Finding a SEO company can be hard work! The process of hiring a SEO vendor or consultant in a sea of spam and fake merits has to be exhausting and who has money to gamble with? The SEO industry as a whole doesn’t make it any easier by perpetuating a very real reputation management problem through pay-to-play “Best SEO Company” lists. This post is a word of warning with actionable steps on how to choose a SEO company that’s right for you and builds a long-term, trusting relationship.
Before we get to the actionable stuff, I have three reasons for writing this today:
- Outspoken Media recently went through a SEO audit RFP process in which one of the other vendors was a “Top 20 SEO.” We didn’t consider the other firm a direct competitor, so this was intriguing to say the least. What they did have was a badge on their homepage that proudly stated they were a TopSEO! In this situation, we weren’t a good fit for the client regardless of the badge, but the situation really bothered me. Rather than diving into a tirade on TopSEOs, I’ll let Aaron Wall explain why TopSEOs is a scam.
- Within a few days of that situation, Jill Whalen was solicited for inclusion in a paid list of the “top search engine marketing firms” from the International Business Times. Here’s the email she received:The IBTimes list of top SEO companies was just published here.
- The last nail in the writing of this post came from the Inc.com application process for their list of Top 500 Advertising and Marketing companies. To be considered, you manually apply hereas long as you meet their minimum criteria:
- at least $2 million in revenue in 2011 and
- at least $100,000 in revenue in 2008.
I don’t think Inc.com’s list has a shady set of criteria–they’re looking for established, sizable SEO companies. That’s great, but I only saw a couple recognizable SEO firms on the list, which tells me most of the companies we respect aren’t listed (even though they meet the criteria) and highly qualified individual SEO consultants are excluded due to size restrictions.
I decided to take a look at five top SEO company lists and compare them. The results were interesting:
Not a single SEO agency appeared on more than one list and I’ve never head of most of them. Now, this doesn’t mean those firms don’t provide great service, but I’ve been in this industry for seven years and own my own SEO company in which we’ve done extensive competitive research. I have to think that if these are the best SEO companies, I would recognize more of them.
What value do these lists provide when so many require paid inclusion or they are limited by the reach of their community and brand?
I personally see little to no value in these lists for someone who is trying to find a SEO agency with which to partner. Maybe I’m wrong and if you believe that I am, please tell me why in the comments.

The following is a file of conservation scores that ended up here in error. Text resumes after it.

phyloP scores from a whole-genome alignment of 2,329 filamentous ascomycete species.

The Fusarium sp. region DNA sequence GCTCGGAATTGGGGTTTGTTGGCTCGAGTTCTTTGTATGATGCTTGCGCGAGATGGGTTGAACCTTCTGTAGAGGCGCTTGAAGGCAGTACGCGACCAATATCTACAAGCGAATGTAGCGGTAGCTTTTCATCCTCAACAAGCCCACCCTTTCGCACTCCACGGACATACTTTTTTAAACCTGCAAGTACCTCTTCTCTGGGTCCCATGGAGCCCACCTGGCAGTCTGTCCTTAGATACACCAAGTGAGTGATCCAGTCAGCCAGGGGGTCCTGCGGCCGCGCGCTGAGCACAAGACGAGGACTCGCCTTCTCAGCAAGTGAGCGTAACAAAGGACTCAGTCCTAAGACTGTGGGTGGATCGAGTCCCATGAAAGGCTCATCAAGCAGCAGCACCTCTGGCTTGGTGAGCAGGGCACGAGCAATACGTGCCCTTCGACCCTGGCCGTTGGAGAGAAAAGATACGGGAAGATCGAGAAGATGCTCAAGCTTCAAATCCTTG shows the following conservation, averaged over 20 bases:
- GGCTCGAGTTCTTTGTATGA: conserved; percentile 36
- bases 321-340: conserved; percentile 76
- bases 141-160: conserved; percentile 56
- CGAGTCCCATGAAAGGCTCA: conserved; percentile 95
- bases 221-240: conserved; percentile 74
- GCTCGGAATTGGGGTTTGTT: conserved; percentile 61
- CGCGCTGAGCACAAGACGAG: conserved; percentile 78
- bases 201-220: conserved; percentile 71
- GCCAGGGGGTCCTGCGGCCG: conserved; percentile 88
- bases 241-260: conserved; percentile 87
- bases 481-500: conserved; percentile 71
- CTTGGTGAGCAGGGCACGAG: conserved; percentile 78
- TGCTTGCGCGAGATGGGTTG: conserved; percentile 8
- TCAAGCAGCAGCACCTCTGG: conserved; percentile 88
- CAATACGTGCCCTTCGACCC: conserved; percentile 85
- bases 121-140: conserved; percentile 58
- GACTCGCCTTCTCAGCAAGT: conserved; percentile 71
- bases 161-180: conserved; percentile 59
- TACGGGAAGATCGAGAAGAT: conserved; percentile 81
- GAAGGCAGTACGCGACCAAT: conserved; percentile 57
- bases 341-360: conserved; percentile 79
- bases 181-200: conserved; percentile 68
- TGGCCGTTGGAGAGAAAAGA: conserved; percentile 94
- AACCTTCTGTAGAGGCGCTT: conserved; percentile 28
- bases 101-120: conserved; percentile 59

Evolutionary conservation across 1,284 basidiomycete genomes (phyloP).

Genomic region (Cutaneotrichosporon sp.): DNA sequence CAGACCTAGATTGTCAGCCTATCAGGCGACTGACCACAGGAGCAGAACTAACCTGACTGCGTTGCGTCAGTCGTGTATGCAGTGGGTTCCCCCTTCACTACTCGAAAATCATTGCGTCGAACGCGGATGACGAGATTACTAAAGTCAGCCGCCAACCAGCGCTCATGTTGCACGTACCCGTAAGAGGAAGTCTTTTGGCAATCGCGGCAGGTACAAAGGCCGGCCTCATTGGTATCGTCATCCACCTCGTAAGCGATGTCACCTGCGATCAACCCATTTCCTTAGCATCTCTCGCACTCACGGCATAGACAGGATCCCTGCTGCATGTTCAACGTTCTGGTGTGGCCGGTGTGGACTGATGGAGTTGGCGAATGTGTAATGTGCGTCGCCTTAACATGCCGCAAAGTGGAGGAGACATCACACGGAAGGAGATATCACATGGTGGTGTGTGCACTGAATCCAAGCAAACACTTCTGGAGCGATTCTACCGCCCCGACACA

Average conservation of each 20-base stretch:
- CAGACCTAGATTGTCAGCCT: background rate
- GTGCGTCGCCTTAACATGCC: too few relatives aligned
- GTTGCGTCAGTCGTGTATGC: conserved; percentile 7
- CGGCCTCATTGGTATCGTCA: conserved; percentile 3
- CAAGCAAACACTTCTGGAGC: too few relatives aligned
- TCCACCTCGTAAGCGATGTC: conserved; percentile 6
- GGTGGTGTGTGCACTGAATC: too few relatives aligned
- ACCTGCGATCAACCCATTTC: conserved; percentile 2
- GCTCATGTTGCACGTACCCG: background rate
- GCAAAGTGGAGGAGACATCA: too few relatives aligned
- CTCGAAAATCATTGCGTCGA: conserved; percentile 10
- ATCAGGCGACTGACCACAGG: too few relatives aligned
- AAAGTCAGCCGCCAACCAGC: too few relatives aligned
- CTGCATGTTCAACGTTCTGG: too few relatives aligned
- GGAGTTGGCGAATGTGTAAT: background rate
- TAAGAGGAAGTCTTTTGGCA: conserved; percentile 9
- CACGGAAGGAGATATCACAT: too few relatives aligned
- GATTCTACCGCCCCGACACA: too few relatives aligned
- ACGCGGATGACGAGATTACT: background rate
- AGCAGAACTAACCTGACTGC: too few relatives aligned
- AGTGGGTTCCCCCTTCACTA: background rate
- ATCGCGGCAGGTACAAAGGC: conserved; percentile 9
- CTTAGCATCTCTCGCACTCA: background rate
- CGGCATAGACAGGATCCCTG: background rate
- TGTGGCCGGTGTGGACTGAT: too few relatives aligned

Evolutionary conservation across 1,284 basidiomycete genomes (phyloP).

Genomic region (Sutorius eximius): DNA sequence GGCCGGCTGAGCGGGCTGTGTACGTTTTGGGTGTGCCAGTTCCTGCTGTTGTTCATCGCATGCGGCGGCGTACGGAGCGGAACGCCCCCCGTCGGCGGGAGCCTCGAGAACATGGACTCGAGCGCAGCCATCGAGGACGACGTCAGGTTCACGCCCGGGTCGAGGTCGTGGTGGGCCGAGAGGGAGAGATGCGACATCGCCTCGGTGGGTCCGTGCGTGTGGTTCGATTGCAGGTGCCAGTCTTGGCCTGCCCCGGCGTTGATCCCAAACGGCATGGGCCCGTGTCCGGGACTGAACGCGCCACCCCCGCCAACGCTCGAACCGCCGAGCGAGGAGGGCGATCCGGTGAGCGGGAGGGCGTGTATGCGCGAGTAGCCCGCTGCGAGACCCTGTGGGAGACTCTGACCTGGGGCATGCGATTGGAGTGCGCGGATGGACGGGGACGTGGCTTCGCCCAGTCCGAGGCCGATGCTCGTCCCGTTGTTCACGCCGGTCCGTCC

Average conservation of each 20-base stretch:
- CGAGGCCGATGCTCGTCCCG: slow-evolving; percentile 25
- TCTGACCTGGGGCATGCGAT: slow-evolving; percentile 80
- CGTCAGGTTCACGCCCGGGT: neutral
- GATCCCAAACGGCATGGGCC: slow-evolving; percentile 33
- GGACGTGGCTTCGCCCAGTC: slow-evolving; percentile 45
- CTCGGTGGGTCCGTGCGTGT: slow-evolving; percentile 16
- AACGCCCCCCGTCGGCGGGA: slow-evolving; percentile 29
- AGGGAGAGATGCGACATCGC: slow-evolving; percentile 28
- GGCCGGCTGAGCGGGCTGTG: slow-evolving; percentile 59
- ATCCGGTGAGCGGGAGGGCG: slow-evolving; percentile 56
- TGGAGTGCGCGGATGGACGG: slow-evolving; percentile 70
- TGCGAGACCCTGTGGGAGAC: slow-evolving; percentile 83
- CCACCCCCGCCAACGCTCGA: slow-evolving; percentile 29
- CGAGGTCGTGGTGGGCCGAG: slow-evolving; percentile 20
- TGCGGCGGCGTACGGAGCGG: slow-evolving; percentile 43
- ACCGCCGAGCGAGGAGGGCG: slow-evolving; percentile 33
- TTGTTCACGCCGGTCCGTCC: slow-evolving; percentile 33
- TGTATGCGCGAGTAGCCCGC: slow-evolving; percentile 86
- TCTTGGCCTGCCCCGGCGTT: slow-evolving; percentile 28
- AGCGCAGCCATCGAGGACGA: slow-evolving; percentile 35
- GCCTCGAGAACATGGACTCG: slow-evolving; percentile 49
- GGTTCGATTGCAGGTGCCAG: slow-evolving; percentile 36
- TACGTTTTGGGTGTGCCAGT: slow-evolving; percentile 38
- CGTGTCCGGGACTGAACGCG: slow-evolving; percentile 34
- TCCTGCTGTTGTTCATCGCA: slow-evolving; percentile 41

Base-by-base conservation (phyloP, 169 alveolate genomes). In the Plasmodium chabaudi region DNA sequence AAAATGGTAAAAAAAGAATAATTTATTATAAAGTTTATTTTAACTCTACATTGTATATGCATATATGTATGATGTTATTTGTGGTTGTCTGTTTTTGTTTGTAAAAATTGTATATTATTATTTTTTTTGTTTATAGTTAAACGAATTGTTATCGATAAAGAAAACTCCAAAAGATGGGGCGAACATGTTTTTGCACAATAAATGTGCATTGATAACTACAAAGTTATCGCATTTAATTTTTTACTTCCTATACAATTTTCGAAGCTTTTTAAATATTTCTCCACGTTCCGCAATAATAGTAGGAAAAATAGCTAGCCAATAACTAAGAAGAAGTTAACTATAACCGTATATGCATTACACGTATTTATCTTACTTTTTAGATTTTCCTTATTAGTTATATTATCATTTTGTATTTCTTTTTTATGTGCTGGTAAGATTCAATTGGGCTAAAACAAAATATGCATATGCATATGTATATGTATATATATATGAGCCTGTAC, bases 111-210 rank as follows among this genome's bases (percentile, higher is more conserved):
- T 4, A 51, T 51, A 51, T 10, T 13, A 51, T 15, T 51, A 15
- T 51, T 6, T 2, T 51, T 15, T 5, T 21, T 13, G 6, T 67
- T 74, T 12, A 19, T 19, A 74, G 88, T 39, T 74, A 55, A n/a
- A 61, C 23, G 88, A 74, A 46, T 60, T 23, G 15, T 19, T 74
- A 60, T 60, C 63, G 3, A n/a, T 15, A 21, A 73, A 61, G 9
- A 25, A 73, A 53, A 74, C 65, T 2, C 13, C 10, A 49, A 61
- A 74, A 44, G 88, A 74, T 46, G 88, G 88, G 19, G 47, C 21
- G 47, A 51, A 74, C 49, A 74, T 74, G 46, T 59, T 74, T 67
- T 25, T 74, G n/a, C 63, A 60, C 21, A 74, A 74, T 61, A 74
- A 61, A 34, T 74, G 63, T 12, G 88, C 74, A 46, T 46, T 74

The question remains–how to choose a SEO agency?
First, ignore the “TOP SEO, OMG I’M AWESOME, BECAUSE I PAID FOR THIS AND BELONG TO THIS COMMUNITY!” lists. The same goes for the banners on their sites, because we know those help convert customers regardless of merit or criteria. I hate to point out the obvious, but sometimes, we’re really stupid when it comes to the Internet and there is a generational and digital divide that puts certain researchers at an immediate disadvantage.
Second, look into more quantifiable and qualitative signals that can help you make a choice about the SEO company that is right for you. These might include things like:
- Request case studies and contacts from like industries/site size to ensure they can handle your work
- Testimonials (if these aren’t published, ask for them, it may simply be that the SEO company has NDAs that protect their clients — like Outspoken Media does!)
- Talk to their current clients
- Along the same lines, if they display client logos, call them
- Google them and check out their online reputation
- Look at how the site is written and identify warnings (e.g. big guarantees or language that sounds too good to be true)
- Check the site’s own rankings, community engagement, backlink count and domain authority, etc.
- Check industry visibility
- Ask for their methods
- Question their ethics for grey areas to see if they align with your needs
- Question their tool set (Does it sound outdated? If it’s proprietary, do they keep the data if you leave? Can they report on what you need?)
For more guidance on how to choose a SEO company, Google also has warnings and questions to ask here. Rand Fishkin published some great tips on how to choose a vendor here. And, Stephan Spencer outlined the SEO RFP process here on Search Engine Land.
If you’re responsible for the RFP, remember:
- Take advantage of the preliminary call to get a feel for the SEO company’s values and communication style. Does it work with yours?
- And, always be honest with the agency prior to their work on a proposal. E.g., don’t hide your budget/needs, because time may be wasted if that’s a deal-breaker on either side.
In summary–SEO buyer beware. Do your due diligence when shopping around for an Internet marketing company and make sure the SEO you choose is going to be transparent about their methods and abilities. Happy shopping!